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I am embracing decorating in the Lowcountry

4 mins read

By LEE SCOTT

At a recent coffee gathering with several women, the topic of decorating our homes for Christmas came up. That is when two of the women started to talk about the house they were going to decorate for the “Beaufort Homes for the Holidays” event.

Now I did not say anything, but my first thought was “Why, in heaven’s name, would you want to decorate someone else’s house?”

Not that I am a Scrooge, but I have enough problems dragging out my own decorations.

Then they started to explain all the things they were doing. These two women are very creative, and I was intrigued by the details they were going through to make this home a standout at the event.

Of the seven homes on the tour, five of them are historic and the house they were assigned is one of the five.

So, their intention was to decorate the house, keeping in mind its historic significance coupled with Lowcountry ambiance.

First, they described the oyster shell garlands they had made.

My northern brain could not equate oyster shells with Christmas decorations, but again, I was quiet.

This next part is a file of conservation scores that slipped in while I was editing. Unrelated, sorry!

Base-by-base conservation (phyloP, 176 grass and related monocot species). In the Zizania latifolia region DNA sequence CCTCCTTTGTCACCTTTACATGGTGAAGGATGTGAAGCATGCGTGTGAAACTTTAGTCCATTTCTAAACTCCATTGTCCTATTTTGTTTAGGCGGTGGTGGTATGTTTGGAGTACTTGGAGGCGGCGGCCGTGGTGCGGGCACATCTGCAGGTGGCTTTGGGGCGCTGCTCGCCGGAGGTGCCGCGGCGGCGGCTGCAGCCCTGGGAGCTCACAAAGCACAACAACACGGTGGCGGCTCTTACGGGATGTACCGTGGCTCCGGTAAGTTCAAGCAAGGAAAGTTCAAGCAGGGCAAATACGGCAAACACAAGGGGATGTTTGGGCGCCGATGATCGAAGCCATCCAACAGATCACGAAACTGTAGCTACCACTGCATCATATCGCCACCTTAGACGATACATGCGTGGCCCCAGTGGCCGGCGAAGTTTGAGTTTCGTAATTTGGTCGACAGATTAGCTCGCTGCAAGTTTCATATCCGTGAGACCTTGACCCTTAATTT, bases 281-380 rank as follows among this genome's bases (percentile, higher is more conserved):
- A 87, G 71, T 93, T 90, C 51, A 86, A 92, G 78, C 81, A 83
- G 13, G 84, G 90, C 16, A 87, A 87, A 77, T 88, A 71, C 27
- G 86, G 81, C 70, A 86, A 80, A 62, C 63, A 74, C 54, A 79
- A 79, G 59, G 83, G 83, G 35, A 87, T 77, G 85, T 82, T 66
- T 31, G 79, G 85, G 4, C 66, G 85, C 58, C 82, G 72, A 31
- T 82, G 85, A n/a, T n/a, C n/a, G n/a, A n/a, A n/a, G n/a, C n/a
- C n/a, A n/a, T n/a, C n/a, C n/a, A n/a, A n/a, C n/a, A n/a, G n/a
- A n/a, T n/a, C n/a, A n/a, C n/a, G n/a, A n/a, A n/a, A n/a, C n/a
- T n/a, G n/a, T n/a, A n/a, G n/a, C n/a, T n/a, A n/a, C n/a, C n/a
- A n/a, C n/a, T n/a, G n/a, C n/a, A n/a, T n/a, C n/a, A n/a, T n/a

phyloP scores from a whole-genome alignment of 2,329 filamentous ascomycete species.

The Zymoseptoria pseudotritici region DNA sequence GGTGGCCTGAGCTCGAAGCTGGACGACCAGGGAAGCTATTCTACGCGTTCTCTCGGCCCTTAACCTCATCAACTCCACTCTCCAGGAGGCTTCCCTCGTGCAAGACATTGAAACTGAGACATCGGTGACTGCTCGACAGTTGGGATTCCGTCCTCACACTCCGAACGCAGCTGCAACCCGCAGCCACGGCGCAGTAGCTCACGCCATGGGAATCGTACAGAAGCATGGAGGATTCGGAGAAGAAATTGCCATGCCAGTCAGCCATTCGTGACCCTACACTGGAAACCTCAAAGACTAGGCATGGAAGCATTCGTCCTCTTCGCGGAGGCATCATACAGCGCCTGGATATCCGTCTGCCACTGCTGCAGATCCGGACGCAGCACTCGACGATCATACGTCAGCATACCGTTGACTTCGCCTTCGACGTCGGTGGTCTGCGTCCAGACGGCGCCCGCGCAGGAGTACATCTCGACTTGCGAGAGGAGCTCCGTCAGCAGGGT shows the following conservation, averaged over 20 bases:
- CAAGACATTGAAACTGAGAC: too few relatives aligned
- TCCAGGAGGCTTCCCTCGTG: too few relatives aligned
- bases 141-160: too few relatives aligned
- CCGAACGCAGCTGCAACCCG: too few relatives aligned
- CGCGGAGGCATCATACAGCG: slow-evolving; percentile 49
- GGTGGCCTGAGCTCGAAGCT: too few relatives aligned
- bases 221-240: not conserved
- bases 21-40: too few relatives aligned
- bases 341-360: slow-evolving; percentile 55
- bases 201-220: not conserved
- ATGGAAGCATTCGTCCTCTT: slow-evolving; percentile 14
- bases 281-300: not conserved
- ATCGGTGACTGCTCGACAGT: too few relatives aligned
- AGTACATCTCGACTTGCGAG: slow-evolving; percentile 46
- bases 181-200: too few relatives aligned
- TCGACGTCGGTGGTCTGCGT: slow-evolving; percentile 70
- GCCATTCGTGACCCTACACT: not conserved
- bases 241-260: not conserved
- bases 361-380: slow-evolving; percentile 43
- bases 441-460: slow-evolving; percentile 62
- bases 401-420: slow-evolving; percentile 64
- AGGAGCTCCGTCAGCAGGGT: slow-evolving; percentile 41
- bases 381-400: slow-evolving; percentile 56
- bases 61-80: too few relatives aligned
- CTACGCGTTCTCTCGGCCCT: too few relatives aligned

They described the washing and bleaching process, and then, after drying, getting a friend to punch holes in the shells.

Next came the twine. They placed the twine through the oyster shell holes and made garlands. Some of the shells they had spray painted a silvery glow to be used as accents.

My brain started to kick into gear as to what they were doing.

Then they talked about the greenery they were collecting for decorating. It included magnolia tree leaves, pine cones, and palm fronds.

They did admit to having some small non-historic electric lights to help illuminate the home also.

It was while we were chatting that a local arborist, who overheard our discussion, suggested that they could use okra to decorate.

“How in the world would you use okra?” I asked.

She said to take a large vase and fill it with Pink Muhly grass then place a large flowering okra plant in the center. The flower resembles a hibiscus.

She said it makes a beautiful Lowcountry centerpiece.

As I sat there listening, I realized that it was time I embrace some of this Lowcountry decorating.

Afterward, I pulled up the website for the Beaufort Homes for the Holidays and saw pictures from previous years. Decorators used items like Peacock feathers, candles, and Poinsettias. There were also pictures of old train sets, wooden reindeer, and lanterns all mixed in with Lowcountry greenery.

Now I must go see those seven houses on the tour.

After all, if I cannot come up with ideas for my house, at least I can use some of theirs.

Lee Scott, a writer and recent retiree, shares her everyday observations about life after career. A former commercial banker responsible for helping her clients to reach their business objectives, Scott now translates those analytical skills to her writings. She lives on St. Helena Island and enjoys boating, traveling and reading.

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